We tried different parcels: “These barrels are not reducing,” remarks Ben, “so they I can leave it for now; like in 2002.” The sample of the 50 year old vines has juicy, floral intensity on the nose; a full palate with notes of chocolate. It is taut with a hint of black and racy on to the finish. Spicy and tight with a high light of orange zest. It is energetic and the terroir speaks. The second sample came from the lower part from 55 year old vines: This had more milk chocolate. Creamier and more expansive. It spreads itself slowly and broadly across the palate and then collects on the finish. This is assured and powerful and long. This is the blend: This shows the aroma of the higher part. Followed by the fruity attack of the higher part, as well and then the slow sensation of expanding across the palate from the lower parcel of vines. There is dark, bitter chocolate intensity and black pepper and spice. It is powerful and tense on the excellent woven and complex finish. Fine towards very fine. From 2018Sarah Marsh MW, The Burgundy Briefing(Jan 2011)

Domaine Comte Armand

A domaine totalling nine hectares, of which the most important part is a magnificent five hectare monopole of the Pommard Premier Cru Clos des Epeneaux, which was put together by Nicolas Marey in the eighteenth and nineteenth centuries (along with the DRC Romanée Saint Vivant 'Marey-Monge'). These vineyards were all sold, except for the Clos (now been enclosed by a wall), which came to Jean-François Armand as a dowry when he married Nicolas' daughter in 1826. The Volnay vineyards were added in 1994, followed by parcels in Auxey Duresses.

The current Comte Armand is a lawyer living in Paris, but very supportive of the régisseurs who have looked after this domaine for the thirty years or so that L&S have been buying here. The 1980 vintage, made by one of the many Rossignols of Volnay who was in charge at the time, was for us a great introduction to the possibilities of the great Clos des Epeneaux vineyard. Then came the era of Pascal Marchand, a young Quebecois who came to do a harvest with Domaine Bruno Clair and just never left. He began a period of radical restructuring and the introduction of organic and then biodynamic farming, while making very dark, dense and long-lived wines. Benjamin Leroux, hugely respected amongst growers who approach things from an organic or biodynamic point of view, then took over, and refined this approach and changed the way the parcels of vines are divided up for harvesting, paying less attention to just the age of the vines, and more to the underlying soil types. Claude Bourguignon was employed to provide a full geological survey of the Clos as the basis for this. Under Benjamin the wines of the Clos gained in finesse and precision, while still having the depth and richness expected of a great Pommard.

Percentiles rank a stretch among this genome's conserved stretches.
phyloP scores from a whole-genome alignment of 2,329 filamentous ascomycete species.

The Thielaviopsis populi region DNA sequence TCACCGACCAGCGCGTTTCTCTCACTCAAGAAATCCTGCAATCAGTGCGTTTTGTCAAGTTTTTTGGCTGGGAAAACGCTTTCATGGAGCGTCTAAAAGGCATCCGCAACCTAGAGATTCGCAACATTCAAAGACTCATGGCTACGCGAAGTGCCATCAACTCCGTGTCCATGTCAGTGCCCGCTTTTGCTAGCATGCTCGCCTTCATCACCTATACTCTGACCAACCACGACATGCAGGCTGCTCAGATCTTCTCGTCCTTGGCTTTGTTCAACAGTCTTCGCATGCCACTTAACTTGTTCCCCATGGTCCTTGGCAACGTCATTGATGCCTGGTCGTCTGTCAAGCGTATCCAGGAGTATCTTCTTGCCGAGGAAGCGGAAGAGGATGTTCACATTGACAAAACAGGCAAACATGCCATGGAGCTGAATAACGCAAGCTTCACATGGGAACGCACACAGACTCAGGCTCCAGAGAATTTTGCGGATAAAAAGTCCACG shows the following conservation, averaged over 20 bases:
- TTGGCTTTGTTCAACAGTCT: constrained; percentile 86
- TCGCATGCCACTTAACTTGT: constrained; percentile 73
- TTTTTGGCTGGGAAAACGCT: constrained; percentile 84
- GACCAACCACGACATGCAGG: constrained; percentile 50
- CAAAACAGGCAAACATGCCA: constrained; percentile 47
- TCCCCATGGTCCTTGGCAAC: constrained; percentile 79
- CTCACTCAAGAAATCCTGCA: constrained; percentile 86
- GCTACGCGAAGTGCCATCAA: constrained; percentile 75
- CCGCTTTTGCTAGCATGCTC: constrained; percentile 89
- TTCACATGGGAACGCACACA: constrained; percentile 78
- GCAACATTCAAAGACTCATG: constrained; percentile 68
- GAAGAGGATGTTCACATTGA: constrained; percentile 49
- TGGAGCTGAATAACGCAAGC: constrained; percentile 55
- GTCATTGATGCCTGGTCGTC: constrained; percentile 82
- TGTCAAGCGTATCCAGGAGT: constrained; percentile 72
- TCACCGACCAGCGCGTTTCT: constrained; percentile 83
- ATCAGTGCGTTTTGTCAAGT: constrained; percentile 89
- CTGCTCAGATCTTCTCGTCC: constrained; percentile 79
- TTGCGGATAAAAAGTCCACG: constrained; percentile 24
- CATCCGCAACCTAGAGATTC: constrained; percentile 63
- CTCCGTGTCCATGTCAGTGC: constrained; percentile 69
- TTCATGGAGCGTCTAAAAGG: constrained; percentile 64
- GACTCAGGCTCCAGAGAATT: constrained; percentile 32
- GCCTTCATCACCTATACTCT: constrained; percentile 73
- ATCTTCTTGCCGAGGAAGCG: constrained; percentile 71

Both Pascal and Benjamin were keen to expand beyond the confines of the Clos, and the Domaine also has vines in Volnay, and, a particular enthusiasm of both Pascal and Benjamin, in Auxey Duresses, where they are convinced of the great potential of some of this village's undervalued and neglected terroirs. Paul Zinetti, who had worked with Ben for four years, took over in 2014.

The vineyard is cultivated organically (ECOCERT certified) and biodynamically. The grapes are entirely de-stemmed, but left intact, for a five to eight-day cold maceration before the fermentation, which lasts five to ten days, and then the wine remains in the fermenters for between three and fifteen days, depending on the vintage. In most years, the total time with skin contact will be around four weeks, which is longer than most. The wines will then be aged in barrel for between eighteen and twenty-four months, with new wood limited to 30% for the wine from the old vines of the Clos, down to none at all for the village wines.

Paul has nailed his colours to the mast by saying he wants to make a less tannic wine in the Clos, and one which is more about aromatic length. In this he is continuing the route that Ben was following, but perhaps taking it even further.